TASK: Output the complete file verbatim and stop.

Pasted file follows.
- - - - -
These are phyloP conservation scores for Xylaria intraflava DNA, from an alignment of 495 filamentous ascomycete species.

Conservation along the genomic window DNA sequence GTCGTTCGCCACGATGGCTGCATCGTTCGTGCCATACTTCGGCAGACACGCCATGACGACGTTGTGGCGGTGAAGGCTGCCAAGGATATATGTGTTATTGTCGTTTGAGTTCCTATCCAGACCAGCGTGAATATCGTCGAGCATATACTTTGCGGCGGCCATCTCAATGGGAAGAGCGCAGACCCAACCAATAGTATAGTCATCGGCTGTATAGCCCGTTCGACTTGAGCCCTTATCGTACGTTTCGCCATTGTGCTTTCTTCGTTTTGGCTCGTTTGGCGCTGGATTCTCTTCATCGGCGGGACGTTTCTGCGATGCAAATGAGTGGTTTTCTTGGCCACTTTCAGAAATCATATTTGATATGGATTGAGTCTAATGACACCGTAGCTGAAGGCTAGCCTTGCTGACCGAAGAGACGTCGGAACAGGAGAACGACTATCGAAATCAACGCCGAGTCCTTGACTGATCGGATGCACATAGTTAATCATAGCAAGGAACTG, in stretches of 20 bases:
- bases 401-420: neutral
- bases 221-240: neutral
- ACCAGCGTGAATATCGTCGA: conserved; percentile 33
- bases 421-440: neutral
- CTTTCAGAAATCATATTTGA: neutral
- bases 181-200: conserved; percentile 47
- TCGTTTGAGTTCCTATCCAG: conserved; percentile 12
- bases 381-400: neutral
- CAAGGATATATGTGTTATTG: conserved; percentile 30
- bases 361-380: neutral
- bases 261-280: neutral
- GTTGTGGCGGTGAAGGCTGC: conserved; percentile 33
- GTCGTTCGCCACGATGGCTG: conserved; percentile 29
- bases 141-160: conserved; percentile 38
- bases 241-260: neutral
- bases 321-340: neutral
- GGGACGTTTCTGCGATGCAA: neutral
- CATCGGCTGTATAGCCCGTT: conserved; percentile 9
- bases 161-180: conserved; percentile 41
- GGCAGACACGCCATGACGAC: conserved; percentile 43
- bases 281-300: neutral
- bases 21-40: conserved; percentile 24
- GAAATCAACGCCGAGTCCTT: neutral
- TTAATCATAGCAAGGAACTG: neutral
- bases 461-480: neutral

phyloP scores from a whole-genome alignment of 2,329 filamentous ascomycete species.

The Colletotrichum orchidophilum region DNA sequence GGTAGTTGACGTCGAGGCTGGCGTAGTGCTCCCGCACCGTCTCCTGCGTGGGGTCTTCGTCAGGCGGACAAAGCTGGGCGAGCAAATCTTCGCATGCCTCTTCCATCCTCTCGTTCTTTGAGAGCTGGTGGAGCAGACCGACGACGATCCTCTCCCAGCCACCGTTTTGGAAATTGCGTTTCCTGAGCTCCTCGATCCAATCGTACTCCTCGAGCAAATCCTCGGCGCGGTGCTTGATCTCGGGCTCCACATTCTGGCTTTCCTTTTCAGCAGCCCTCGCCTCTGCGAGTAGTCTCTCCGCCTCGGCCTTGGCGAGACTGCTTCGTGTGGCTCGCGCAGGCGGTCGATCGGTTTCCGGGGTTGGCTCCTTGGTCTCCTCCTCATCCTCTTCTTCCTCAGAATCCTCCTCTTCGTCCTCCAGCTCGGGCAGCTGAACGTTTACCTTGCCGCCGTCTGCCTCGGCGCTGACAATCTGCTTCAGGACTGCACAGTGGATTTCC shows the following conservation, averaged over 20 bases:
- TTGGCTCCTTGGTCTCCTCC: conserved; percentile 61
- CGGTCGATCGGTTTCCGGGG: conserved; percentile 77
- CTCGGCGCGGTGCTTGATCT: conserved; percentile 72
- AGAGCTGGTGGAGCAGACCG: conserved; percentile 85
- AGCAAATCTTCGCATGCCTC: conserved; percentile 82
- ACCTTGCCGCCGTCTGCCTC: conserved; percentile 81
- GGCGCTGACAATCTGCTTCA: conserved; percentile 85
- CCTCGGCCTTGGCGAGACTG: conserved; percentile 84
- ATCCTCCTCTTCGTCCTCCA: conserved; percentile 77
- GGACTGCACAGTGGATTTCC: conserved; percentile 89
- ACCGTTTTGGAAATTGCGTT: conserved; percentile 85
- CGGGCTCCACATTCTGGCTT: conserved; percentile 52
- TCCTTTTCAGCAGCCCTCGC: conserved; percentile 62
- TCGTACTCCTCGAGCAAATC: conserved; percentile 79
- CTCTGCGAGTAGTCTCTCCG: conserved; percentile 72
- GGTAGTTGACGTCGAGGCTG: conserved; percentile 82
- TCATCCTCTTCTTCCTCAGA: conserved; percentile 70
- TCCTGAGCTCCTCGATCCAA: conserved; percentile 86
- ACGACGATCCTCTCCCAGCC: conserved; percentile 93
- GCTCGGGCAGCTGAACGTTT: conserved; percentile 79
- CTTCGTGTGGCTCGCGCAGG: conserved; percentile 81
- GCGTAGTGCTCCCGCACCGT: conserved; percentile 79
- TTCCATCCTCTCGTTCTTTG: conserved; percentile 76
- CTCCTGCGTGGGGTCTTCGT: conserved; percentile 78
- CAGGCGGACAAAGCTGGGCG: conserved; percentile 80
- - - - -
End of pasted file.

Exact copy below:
These are phyloP conservation scores for Xylaria intraflava DNA, from an alignment of 495 filamentous ascomycete species.

Conservation along the genomic window DNA sequence GTCGTTCGCCACGATGGCTGCATCGTTCGTGCCATACTTCGGCAGACACGCCATGACGACGTTGTGGCGGTGAAGGCTGCCAAGGATATATGTGTTATTGTCGTTTGAGTTCCTATCCAGACCAGCGTGAATATCGTCGAGCATATACTTTGCGGCGGCCATCTCAATGGGAAGAGCGCAGACCCAACCAATAGTATAGTCATCGGCTGTATAGCCCGTTCGACTTGAGCCCTTATCGTACGTTTCGCCATTGTGCTTTCTTCGTTTTGGCTCGTTTGGCGCTGGATTCTCTTCATCGGCGGGACGTTTCTGCGATGCAAATGAGTGGTTTTCTTGGCCACTTTCAGAAATCATATTTGATATGGATTGAGTCTAATGACACCGTAGCTGAAGGCTAGCCTTGCTGACCGAAGAGACGTCGGAACAGGAGAACGACTATCGAAATCAACGCCGAGTCCTTGACTGATCGGATGCACATAGTTAATCATAGCAAGGAACTG, in stretches of 20 bases:
- bases 401-420: neutral
- bases 221-240: neutral
- ACCAGCGTGAATATCGTCGA: conserved; percentile 33
- bases 421-440: neutral
- CTTTCAGAAATCATATTTGA: neutral
- bases 181-200: conserved; percentile 47
- TCGTTTGAGTTCCTATCCAG: conserved; percentile 12
- bases 381-400: neutral
- CAAGGATATATGTGTTATTG: conserved; percentile 30
- bases 361-380: neutral
- bases 261-280: neutral
- GTTGTGGCGGTGAAGGCTGC: conserved; percentile 33
- GTCGTTCGCCACGATGGCTG: conserved; percentile 29
- bases 141-160: conserved; percentile 38
- bases 241-260: neutral
- bases 321-340: neutral
- GGGACGTTTCTGCGATGCAA: neutral
- CATCGGCTGTATAGCCCGTT: conserved; percentile 9
- bases 161-180: conserved; percentile 41
- GGCAGACACGCCATGACGAC: conserved; percentile 43
- bases 281-300: neutral
- bases 21-40: conserved; percentile 24
- GAAATCAACGCCGAGTCCTT: neutral
- TTAATCATAGCAAGGAACTG: neutral
- bases 461-480: neutral

phyloP scores from a whole-genome alignment of 2,329 filamentous ascomycete species.

The Colletotrichum orchidophilum region DNA sequence GGTAGTTGACGTCGAGGCTGGCGTAGTGCTCCCGCACCGTCTCCTGCGTGGGGTCTTCGTCAGGCGGACAAAGCTGGGCGAGCAAATCTTCGCATGCCTCTTCCATCCTCTCGTTCTTTGAGAGCTGGTGGAGCAGACCGACGACGATCCTCTCCCAGCCACCGTTTTGGAAATTGCGTTTCCTGAGCTCCTCGATCCAATCGTACTCCTCGAGCAAATCCTCGGCGCGGTGCTTGATCTCGGGCTCCACATTCTGGCTTTCCTTTTCAGCAGCCCTCGCCTCTGCGAGTAGTCTCTCCGCCTCGGCCTTGGCGAGACTGCTTCGTGTGGCTCGCGCAGGCGGTCGATCGGTTTCCGGGGTTGGCTCCTTGGTCTCCTCCTCATCCTCTTCTTCCTCAGAATCCTCCTCTTCGTCCTCCAGCTCGGGCAGCTGAACGTTTACCTTGCCGCCGTCTGCCTCGGCGCTGACAATCTGCTTCAGGACTGCACAGTGGATTTCC shows the following conservation, averaged over 20 bases:
- TTGGCTCCTTGGTCTCCTCC: conserved; percentile 61
- CGGTCGATCGGTTTCCGGGG: conserved; percentile 77
- CTCGGCGCGGTGCTTGATCT: conserved; percentile 72
- AGAGCTGGTGGAGCAGACCG: conserved; percentile 85
- AGCAAATCTTCGCATGCCTC: conserved; percentile 82
- ACCTTGCCGCCGTCTGCCTC: conserved; percentile 81
- GGCGCTGACAATCTGCTTCA: conserved; percentile 85
- CCTCGGCCTTGGCGAGACTG: conserved; percentile 84
- ATCCTCCTCTTCGTCCTCCA: conserved; percentile 77
- GGACTGCACAGTGGATTTCC: conserved; percentile 89
- ACCGTTTTGGAAATTGCGTT: conserved; percentile 85
- CGGGCTCCACATTCTGGCTT: conserved; percentile 52
- TCCTTTTCAGCAGCCCTCGC: conserved; percentile 62
- TCGTACTCCTCGAGCAAATC: conserved; percentile 79
- CTCTGCGAGTAGTCTCTCCG: conserved; percentile 72
- GGTAGTTGACGTCGAGGCTG: conserved; percentile 82
- TCATCCTCTTCTTCCTCAGA: conserved; percentile 70
- TCCTGAGCTCCTCGATCCAA: conserved; percentile 86
- ACGACGATCCTCTCCCAGCC: conserved; percentile 93
- GCTCGGGCAGCTGAACGTTT: conserved; percentile 79
- CTTCGTGTGGCTCGCGCAGG: conserved; percentile 81
- GCGTAGTGCTCCCGCACCGT: conserved; percentile 79
- TTCCATCCTCTCGTTCTTTG: conserved; percentile 76
- CTCCTGCGTGGGGTCTTCGT: conserved; percentile 78
- CAGGCGGACAAAGCTGGGCG: conserved; percentile 80